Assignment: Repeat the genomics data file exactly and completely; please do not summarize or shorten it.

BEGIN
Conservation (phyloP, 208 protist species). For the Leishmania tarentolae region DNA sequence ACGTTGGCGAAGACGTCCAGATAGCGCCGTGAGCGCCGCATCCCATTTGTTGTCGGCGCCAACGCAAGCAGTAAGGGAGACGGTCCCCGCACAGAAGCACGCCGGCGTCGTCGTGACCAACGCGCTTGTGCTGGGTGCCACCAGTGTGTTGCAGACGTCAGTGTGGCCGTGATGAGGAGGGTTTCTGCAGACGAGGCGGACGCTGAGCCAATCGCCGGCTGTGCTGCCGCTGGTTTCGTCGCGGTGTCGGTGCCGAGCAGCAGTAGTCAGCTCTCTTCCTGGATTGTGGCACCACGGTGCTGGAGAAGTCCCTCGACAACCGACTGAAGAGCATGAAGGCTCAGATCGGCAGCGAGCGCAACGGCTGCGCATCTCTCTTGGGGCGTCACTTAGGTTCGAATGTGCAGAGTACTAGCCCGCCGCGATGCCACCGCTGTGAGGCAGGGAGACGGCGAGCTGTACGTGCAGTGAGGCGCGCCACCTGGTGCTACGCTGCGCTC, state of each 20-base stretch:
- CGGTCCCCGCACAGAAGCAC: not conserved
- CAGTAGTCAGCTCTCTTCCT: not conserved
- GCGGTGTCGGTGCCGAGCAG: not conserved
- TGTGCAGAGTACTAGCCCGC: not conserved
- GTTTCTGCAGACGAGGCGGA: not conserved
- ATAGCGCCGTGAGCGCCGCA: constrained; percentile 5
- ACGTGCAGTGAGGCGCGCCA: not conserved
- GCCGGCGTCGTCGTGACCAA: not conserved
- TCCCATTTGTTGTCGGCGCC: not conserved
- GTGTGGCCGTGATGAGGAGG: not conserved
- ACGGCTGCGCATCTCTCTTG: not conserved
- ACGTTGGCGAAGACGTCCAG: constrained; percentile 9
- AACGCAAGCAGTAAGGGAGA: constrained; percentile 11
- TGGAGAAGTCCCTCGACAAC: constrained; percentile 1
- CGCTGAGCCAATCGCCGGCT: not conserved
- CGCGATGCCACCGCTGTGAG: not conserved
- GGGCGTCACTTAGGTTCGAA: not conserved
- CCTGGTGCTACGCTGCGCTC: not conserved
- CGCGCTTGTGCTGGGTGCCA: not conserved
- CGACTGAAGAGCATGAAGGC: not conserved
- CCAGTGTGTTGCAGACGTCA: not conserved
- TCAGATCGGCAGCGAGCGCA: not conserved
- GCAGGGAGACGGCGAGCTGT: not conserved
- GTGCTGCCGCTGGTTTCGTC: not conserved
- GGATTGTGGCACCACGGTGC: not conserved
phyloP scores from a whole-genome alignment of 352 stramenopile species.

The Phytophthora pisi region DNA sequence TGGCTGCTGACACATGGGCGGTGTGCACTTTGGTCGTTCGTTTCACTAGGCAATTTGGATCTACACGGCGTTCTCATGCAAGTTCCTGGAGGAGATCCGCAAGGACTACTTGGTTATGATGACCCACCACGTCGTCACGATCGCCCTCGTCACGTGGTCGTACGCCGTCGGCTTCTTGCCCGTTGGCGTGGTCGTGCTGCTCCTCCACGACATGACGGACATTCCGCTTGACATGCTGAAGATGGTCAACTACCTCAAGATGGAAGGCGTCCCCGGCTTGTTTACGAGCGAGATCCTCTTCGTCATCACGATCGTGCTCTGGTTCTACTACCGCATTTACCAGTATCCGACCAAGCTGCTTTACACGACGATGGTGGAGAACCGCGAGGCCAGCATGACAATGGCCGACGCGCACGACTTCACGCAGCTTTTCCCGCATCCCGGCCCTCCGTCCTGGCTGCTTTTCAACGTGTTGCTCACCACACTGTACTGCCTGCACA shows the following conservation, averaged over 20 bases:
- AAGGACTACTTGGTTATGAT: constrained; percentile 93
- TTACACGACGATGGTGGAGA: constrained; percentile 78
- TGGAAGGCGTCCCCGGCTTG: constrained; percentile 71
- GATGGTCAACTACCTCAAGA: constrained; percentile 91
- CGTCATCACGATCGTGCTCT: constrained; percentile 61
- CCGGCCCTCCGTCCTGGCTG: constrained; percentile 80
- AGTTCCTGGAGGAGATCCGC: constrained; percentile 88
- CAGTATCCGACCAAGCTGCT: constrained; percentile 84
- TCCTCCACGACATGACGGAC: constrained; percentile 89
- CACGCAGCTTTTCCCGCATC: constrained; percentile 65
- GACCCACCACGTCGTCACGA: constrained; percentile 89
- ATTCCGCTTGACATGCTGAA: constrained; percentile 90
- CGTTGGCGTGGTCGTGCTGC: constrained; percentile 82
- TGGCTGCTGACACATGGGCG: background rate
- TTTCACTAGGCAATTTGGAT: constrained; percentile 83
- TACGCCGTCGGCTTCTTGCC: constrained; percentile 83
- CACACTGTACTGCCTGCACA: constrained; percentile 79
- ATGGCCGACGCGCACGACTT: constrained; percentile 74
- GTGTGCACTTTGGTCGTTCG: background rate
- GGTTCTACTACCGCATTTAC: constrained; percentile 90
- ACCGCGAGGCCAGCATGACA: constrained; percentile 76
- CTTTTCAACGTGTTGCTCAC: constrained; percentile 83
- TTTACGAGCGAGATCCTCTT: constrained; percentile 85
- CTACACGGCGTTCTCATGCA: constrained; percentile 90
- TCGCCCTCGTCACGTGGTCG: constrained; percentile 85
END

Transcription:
Conservation (phyloP, 208 protist species). For the Leishmania tarentolae region DNA sequence ACGTTGGCGAAGACGTCCAGATAGCGCCGTGAGCGCCGCATCCCATTTGTTGTCGGCGCCAACGCAAGCAGTAAGGGAGACGGTCCCCGCACAGAAGCACGCCGGCGTCGTCGTGACCAACGCGCTTGTGCTGGGTGCCACCAGTGTGTTGCAGACGTCAGTGTGGCCGTGATGAGGAGGGTTTCTGCAGACGAGGCGGACGCTGAGCCAATCGCCGGCTGTGCTGCCGCTGGTTTCGTCGCGGTGTCGGTGCCGAGCAGCAGTAGTCAGCTCTCTTCCTGGATTGTGGCACCACGGTGCTGGAGAAGTCCCTCGACAACCGACTGAAGAGCATGAAGGCTCAGATCGGCAGCGAGCGCAACGGCTGCGCATCTCTCTTGGGGCGTCACTTAGGTTCGAATGTGCAGAGTACTAGCCCGCCGCGATGCCACCGCTGTGAGGCAGGGAGACGGCGAGCTGTACGTGCAGTGAGGCGCGCCACCTGGTGCTACGCTGCGCTC, state of each 20-base stretch:
- CGGTCCCCGCACAGAAGCAC: not conserved
- CAGTAGTCAGCTCTCTTCCT: not conserved
- GCGGTGTCGGTGCCGAGCAG: not conserved
- TGTGCAGAGTACTAGCCCGC: not conserved
- GTTTCTGCAGACGAGGCGGA: not conserved
- ATAGCGCCGTGAGCGCCGCA: constrained; percentile 5
- ACGTGCAGTGAGGCGCGCCA: not conserved
- GCCGGCGTCGTCGTGACCAA: not conserved
- TCCCATTTGTTGTCGGCGCC: not conserved
- GTGTGGCCGTGATGAGGAGG: not conserved
- ACGGCTGCGCATCTCTCTTG: not conserved
- ACGTTGGCGAAGACGTCCAG: constrained; percentile 9
- AACGCAAGCAGTAAGGGAGA: constrained; percentile 11
- TGGAGAAGTCCCTCGACAAC: constrained; percentile 1
- CGCTGAGCCAATCGCCGGCT: not conserved
- CGCGATGCCACCGCTGTGAG: not conserved
- GGGCGTCACTTAGGTTCGAA: not conserved
- CCTGGTGCTACGCTGCGCTC: not conserved
- CGCGCTTGTGCTGGGTGCCA: not conserved
- CGACTGAAGAGCATGAAGGC: not conserved
- CCAGTGTGTTGCAGACGTCA: not conserved
- TCAGATCGGCAGCGAGCGCA: not conserved
- GCAGGGAGACGGCGAGCTGT: not conserved
- GTGCTGCCGCTGGTTTCGTC: not conserved
- GGATTGTGGCACCACGGTGC: not conserved
phyloP scores from a whole-genome alignment of 352 stramenopile species.

The Phytophthora pisi region DNA sequence TGGCTGCTGACACATGGGCGGTGTGCACTTTGGTCGTTCGTTTCACTAGGCAATTTGGATCTACACGGCGTTCTCATGCAAGTTCCTGGAGGAGATCCGCAAGGACTACTTGGTTATGATGACCCACCACGTCGTCACGATCGCCCTCGTCACGTGGTCGTACGCCGTCGGCTTCTTGCCCGTTGGCGTGGTCGTGCTGCTCCTCCACGACATGACGGACATTCCGCTTGACATGCTGAAGATGGTCAACTACCTCAAGATGGAAGGCGTCCCCGGCTTGTTTACGAGCGAGATCCTCTTCGTCATCACGATCGTGCTCTGGTTCTACTACCGCATTTACCAGTATCCGACCAAGCTGCTTTACACGACGATGGTGGAGAACCGCGAGGCCAGCATGACAATGGCCGACGCGCACGACTTCACGCAGCTTTTCCCGCATCCCGGCCCTCCGTCCTGGCTGCTTTTCAACGTGTTGCTCACCACACTGTACTGCCTGCACA shows the following conservation, averaged over 20 bases:
- AAGGACTACTTGGTTATGAT: constrained; percentile 93
- TTACACGACGATGGTGGAGA: constrained; percentile 78
- TGGAAGGCGTCCCCGGCTTG: constrained; percentile 71
- GATGGTCAACTACCTCAAGA: constrained; percentile 91
- CGTCATCACGATCGTGCTCT: constrained; percentile 61
- CCGGCCCTCCGTCCTGGCTG: constrained; percentile 80
- AGTTCCTGGAGGAGATCCGC: constrained; percentile 88
- CAGTATCCGACCAAGCTGCT: constrained; percentile 84
- TCCTCCACGACATGACGGAC: constrained; percentile 89
- CACGCAGCTTTTCCCGCATC: constrained; percentile 65
- GACCCACCACGTCGTCACGA: constrained; percentile 89
- ATTCCGCTTGACATGCTGAA: constrained; percentile 90
- CGTTGGCGTGGTCGTGCTGC: constrained; percentile 82
- TGGCTGCTGACACATGGGCG: background rate
- TTTCACTAGGCAATTTGGAT: constrained; percentile 83
- TACGCCGTCGGCTTCTTGCC: constrained; percentile 83
- CACACTGTACTGCCTGCACA: constrained; percentile 79
- ATGGCCGACGCGCACGACTT: constrained; percentile 74
- GTGTGCACTTTGGTCGTTCG: background rate
- GGTTCTACTACCGCATTTAC: constrained; percentile 90
- ACCGCGAGGCCAGCATGACA: constrained; percentile 76
- CTTTTCAACGTGTTGCTCAC: constrained; percentile 83
- TTTACGAGCGAGATCCTCTT: constrained; percentile 85
- CTACACGGCGTTCTCATGCA: constrained; percentile 90
- TCGCCCTCGTCACGTGGTCG: constrained; percentile 85